7

Vilicae quae sunt officia, curato faciat.

It is taken from De Agri Cultura, 143.1, and I found an English translation:

See that the housekeeper performs all her duties.

Faciat is singular, therefore vilicae is singular genitive/dative. In most cases I have seen, a relative pronoun, here quae, is attached to the adjacent noun before it, here vilicae. But it will be "The housekeeper who duties are", which is weird.

How to analyse the syntactical structure of this sentence?

Is it an alternative arrangement of (Ea) quae vilicae (dat.) sunt officia, curato faciat? (Those which are duties for the housekeeper, make sure that she does)

1 Answer 1

6

Is it an alternative arrangement of (Ea) quae vilicae (dat.) sunt officia, curato faciat?

Yes, that's exactly right. The initial placement of vilicae is due to topicalization or topic fronting -- it shows that this sentence, and in fact the entire passage that this sentence begins, is going to be about the housekeeper (as opposed to the previous passage, which was about the overseer). You could capture this with a translation like "As for the housekeeper, make sure that she does her duties". The relatively free word order of Latin makes this a commonly used pragmatic resource (a couple of examples here).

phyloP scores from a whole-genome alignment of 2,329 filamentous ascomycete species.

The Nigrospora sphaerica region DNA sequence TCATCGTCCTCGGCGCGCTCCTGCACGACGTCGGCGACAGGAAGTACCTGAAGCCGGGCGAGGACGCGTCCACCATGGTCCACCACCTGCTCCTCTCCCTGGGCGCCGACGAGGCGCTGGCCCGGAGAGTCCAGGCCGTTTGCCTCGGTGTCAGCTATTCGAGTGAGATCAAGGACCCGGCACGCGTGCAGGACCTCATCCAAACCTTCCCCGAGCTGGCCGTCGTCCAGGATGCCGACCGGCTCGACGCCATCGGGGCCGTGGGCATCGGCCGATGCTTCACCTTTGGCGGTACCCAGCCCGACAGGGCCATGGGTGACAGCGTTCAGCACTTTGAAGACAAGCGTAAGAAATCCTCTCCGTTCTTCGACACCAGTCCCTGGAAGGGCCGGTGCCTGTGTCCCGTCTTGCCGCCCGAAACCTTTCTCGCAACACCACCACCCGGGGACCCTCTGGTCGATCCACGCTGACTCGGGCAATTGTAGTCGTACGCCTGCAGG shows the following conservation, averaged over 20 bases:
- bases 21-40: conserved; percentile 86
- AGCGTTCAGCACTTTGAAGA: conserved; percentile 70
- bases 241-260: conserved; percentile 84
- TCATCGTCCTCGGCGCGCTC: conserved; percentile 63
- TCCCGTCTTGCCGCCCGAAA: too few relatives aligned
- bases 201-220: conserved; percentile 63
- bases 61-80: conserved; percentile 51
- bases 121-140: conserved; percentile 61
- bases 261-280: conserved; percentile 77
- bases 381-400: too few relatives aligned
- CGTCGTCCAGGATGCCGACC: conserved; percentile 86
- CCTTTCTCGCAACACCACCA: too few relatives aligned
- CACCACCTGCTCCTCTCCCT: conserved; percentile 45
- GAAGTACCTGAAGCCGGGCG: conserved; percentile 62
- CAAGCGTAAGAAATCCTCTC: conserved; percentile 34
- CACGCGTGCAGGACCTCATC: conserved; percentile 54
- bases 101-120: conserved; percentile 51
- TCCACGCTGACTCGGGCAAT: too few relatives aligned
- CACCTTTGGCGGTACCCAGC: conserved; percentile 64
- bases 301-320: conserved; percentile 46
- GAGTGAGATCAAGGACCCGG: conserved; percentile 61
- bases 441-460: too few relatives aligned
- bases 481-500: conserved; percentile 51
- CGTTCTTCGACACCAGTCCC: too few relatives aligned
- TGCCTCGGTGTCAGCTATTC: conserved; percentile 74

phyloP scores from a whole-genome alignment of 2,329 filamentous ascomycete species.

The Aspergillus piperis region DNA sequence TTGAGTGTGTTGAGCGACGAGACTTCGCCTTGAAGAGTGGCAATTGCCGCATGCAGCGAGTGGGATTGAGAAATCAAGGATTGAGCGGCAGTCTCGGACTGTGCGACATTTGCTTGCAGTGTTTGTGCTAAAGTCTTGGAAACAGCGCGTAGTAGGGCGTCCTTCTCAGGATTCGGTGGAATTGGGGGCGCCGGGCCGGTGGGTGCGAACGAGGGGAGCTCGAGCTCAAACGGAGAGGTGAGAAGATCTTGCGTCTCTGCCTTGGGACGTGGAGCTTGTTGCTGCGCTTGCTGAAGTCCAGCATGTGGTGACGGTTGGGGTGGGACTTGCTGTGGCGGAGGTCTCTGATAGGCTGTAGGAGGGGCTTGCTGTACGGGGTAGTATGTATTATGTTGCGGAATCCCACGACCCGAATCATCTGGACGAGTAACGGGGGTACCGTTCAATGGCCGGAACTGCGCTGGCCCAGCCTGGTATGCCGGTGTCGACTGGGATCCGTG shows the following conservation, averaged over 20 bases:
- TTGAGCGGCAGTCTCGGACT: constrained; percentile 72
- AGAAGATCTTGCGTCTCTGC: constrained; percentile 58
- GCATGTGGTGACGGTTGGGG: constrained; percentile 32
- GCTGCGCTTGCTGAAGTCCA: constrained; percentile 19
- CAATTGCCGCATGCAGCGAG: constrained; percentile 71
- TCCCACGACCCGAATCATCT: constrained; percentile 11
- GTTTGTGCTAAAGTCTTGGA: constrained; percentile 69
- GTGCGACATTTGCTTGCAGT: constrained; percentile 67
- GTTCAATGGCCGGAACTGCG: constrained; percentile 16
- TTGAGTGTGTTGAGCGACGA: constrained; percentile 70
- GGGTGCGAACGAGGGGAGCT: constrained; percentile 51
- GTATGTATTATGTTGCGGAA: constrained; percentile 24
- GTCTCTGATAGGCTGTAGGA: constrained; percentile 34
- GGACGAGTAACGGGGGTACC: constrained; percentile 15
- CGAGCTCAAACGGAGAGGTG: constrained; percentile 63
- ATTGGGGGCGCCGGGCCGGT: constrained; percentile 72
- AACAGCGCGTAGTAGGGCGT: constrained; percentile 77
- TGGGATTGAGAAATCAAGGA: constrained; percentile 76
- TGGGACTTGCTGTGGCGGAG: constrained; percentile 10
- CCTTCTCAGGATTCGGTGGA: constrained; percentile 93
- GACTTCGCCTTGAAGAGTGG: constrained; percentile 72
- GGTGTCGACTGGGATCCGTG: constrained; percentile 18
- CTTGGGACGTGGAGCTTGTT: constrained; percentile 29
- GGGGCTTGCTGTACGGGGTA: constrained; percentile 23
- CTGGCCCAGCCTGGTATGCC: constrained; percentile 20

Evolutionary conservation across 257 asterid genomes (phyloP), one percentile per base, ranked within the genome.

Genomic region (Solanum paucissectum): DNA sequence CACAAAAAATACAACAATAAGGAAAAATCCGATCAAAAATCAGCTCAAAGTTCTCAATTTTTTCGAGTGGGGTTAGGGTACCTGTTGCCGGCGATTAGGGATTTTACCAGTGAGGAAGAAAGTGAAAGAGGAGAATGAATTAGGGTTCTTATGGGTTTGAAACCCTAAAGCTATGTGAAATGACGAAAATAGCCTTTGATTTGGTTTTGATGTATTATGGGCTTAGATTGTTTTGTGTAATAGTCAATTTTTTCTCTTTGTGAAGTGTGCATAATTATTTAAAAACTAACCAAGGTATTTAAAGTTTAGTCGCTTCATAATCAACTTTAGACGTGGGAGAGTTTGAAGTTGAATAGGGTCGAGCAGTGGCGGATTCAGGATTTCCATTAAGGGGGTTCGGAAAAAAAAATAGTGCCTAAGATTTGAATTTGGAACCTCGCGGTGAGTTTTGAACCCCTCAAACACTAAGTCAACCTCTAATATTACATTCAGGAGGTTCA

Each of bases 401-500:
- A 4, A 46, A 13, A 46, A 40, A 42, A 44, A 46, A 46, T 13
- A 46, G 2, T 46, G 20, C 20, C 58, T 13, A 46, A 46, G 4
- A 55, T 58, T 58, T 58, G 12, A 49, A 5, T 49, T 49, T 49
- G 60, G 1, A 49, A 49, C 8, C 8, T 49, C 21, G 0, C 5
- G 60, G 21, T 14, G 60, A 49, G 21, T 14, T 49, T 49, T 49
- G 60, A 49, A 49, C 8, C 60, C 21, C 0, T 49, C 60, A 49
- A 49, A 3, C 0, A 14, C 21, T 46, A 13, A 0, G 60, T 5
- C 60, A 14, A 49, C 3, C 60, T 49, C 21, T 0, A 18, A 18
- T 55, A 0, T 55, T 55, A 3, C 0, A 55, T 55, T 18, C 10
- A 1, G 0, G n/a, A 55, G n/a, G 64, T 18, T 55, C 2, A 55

Your Answer

By clicking “Post Your Answer”, you agree to our terms of service and acknowledge you have read our privacy policy.

Not the answer you're looking for? Browse other questions tagged or ask your own question.